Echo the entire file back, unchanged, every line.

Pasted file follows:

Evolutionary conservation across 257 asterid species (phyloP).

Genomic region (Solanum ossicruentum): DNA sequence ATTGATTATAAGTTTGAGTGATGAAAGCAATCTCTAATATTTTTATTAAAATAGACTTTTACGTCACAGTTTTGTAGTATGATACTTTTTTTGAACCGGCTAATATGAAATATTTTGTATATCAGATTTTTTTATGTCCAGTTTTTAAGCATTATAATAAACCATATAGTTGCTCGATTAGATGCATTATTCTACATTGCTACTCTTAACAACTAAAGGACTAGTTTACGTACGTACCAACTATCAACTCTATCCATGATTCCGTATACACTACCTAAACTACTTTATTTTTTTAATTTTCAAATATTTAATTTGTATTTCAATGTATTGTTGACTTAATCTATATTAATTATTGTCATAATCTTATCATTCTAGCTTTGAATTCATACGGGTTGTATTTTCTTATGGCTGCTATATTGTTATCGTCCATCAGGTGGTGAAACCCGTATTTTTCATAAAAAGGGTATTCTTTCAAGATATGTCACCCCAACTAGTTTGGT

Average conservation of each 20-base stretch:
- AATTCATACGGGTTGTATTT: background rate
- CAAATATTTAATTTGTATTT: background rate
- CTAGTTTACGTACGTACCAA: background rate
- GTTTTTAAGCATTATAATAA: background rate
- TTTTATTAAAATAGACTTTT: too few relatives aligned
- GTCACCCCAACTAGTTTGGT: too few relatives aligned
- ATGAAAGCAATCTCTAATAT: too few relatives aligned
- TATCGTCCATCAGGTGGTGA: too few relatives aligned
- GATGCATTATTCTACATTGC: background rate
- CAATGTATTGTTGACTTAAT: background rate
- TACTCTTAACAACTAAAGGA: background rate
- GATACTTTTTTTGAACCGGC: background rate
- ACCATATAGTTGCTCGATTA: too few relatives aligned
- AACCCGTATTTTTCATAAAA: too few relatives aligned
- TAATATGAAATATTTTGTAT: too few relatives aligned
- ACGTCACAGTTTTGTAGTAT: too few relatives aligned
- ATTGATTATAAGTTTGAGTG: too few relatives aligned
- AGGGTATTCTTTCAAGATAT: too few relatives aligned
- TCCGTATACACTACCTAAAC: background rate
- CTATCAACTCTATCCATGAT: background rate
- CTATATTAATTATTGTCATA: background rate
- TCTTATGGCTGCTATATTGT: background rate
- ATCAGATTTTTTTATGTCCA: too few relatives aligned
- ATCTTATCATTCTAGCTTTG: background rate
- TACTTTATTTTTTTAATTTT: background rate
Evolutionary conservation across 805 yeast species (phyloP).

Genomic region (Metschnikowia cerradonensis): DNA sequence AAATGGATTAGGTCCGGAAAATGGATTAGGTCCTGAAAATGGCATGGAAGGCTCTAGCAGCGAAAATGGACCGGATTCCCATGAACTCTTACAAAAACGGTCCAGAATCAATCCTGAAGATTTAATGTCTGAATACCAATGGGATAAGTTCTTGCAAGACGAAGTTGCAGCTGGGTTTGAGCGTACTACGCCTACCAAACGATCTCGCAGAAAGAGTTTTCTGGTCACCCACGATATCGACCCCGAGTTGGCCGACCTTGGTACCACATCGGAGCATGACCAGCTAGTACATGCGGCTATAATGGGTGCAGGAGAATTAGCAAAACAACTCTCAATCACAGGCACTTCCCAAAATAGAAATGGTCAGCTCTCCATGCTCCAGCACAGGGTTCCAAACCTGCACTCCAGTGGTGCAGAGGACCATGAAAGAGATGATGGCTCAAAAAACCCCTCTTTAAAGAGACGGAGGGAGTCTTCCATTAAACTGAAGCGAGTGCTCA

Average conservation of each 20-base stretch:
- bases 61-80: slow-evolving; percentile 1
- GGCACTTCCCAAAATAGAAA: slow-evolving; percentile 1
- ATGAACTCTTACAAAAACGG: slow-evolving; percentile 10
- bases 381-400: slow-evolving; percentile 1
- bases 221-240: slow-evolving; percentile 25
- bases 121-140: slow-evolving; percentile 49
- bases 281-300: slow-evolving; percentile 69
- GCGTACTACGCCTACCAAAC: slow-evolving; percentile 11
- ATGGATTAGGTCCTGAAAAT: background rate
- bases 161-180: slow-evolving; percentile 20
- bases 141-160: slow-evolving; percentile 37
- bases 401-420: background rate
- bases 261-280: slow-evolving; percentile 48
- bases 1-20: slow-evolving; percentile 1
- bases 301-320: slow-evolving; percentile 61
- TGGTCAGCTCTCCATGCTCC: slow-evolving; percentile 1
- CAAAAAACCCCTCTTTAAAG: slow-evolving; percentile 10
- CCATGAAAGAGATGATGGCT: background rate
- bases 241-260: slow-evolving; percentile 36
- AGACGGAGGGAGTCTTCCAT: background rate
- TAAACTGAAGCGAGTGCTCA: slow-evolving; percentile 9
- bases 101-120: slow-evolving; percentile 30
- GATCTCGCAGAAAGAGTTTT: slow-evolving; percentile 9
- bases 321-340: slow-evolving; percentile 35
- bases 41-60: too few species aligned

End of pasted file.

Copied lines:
Evolutionary conservation across 257 asterid species (phyloP).

Genomic region (Solanum ossicruentum): DNA sequence ATTGATTATAAGTTTGAGTGATGAAAGCAATCTCTAATATTTTTATTAAAATAGACTTTTACGTCACAGTTTTGTAGTATGATACTTTTTTTGAACCGGCTAATATGAAATATTTTGTATATCAGATTTTTTTATGTCCAGTTTTTAAGCATTATAATAAACCATATAGTTGCTCGATTAGATGCATTATTCTACATTGCTACTCTTAACAACTAAAGGACTAGTTTACGTACGTACCAACTATCAACTCTATCCATGATTCCGTATACACTACCTAAACTACTTTATTTTTTTAATTTTCAAATATTTAATTTGTATTTCAATGTATTGTTGACTTAATCTATATTAATTATTGTCATAATCTTATCATTCTAGCTTTGAATTCATACGGGTTGTATTTTCTTATGGCTGCTATATTGTTATCGTCCATCAGGTGGTGAAACCCGTATTTTTCATAAAAAGGGTATTCTTTCAAGATATGTCACCCCAACTAGTTTGGT

Average conservation of each 20-base stretch:
- AATTCATACGGGTTGTATTT: background rate
- CAAATATTTAATTTGTATTT: background rate
- CTAGTTTACGTACGTACCAA: background rate
- GTTTTTAAGCATTATAATAA: background rate
- TTTTATTAAAATAGACTTTT: too few relatives aligned
- GTCACCCCAACTAGTTTGGT: too few relatives aligned
- ATGAAAGCAATCTCTAATAT: too few relatives aligned
- TATCGTCCATCAGGTGGTGA: too few relatives aligned
- GATGCATTATTCTACATTGC: background rate
- CAATGTATTGTTGACTTAAT: background rate
- TACTCTTAACAACTAAAGGA: background rate
- GATACTTTTTTTGAACCGGC: background rate
- ACCATATAGTTGCTCGATTA: too few relatives aligned
- AACCCGTATTTTTCATAAAA: too few relatives aligned
- TAATATGAAATATTTTGTAT: too few relatives aligned
- ACGTCACAGTTTTGTAGTAT: too few relatives aligned
- ATTGATTATAAGTTTGAGTG: too few relatives aligned
- AGGGTATTCTTTCAAGATAT: too few relatives aligned
- TCCGTATACACTACCTAAAC: background rate
- CTATCAACTCTATCCATGAT: background rate
- CTATATTAATTATTGTCATA: background rate
- TCTTATGGCTGCTATATTGT: background rate
- ATCAGATTTTTTTATGTCCA: too few relatives aligned
- ATCTTATCATTCTAGCTTTG: background rate
- TACTTTATTTTTTTAATTTT: background rate
Evolutionary conservation across 805 yeast species (phyloP).

Genomic region (Metschnikowia cerradonensis): DNA sequence AAATGGATTAGGTCCGGAAAATGGATTAGGTCCTGAAAATGGCATGGAAGGCTCTAGCAGCGAAAATGGACCGGATTCCCATGAACTCTTACAAAAACGGTCCAGAATCAATCCTGAAGATTTAATGTCTGAATACCAATGGGATAAGTTCTTGCAAGACGAAGTTGCAGCTGGGTTTGAGCGTACTACGCCTACCAAACGATCTCGCAGAAAGAGTTTTCTGGTCACCCACGATATCGACCCCGAGTTGGCCGACCTTGGTACCACATCGGAGCATGACCAGCTAGTACATGCGGCTATAATGGGTGCAGGAGAATTAGCAAAACAACTCTCAATCACAGGCACTTCCCAAAATAGAAATGGTCAGCTCTCCATGCTCCAGCACAGGGTTCCAAACCTGCACTCCAGTGGTGCAGAGGACCATGAAAGAGATGATGGCTCAAAAAACCCCTCTTTAAAGAGACGGAGGGAGTCTTCCATTAAACTGAAGCGAGTGCTCA

Average conservation of each 20-base stretch:
- bases 61-80: slow-evolving; percentile 1
- GGCACTTCCCAAAATAGAAA: slow-evolving; percentile 1
- ATGAACTCTTACAAAAACGG: slow-evolving; percentile 10
- bases 381-400: slow-evolving; percentile 1
- bases 221-240: slow-evolving; percentile 25
- bases 121-140: slow-evolving; percentile 49
- bases 281-300: slow-evolving; percentile 69
- GCGTACTACGCCTACCAAAC: slow-evolving; percentile 11
- ATGGATTAGGTCCTGAAAAT: background rate
- bases 161-180: slow-evolving; percentile 20
- bases 141-160: slow-evolving; percentile 37
- bases 401-420: background rate
- bases 261-280: slow-evolving; percentile 48
- bases 1-20: slow-evolving; percentile 1
- bases 301-320: slow-evolving; percentile 61
- TGGTCAGCTCTCCATGCTCC: slow-evolving; percentile 1
- CAAAAAACCCCTCTTTAAAG: slow-evolving; percentile 10
- CCATGAAAGAGATGATGGCT: background rate
- bases 241-260: slow-evolving; percentile 36
- AGACGGAGGGAGTCTTCCAT: background rate
- TAAACTGAAGCGAGTGCTCA: slow-evolving; percentile 9
- bases 101-120: slow-evolving; percentile 30
- GATCTCGCAGAAAGAGTTTT: slow-evolving; percentile 9
- bases 321-340: slow-evolving; percentile 35
- bases 41-60: too few species aligned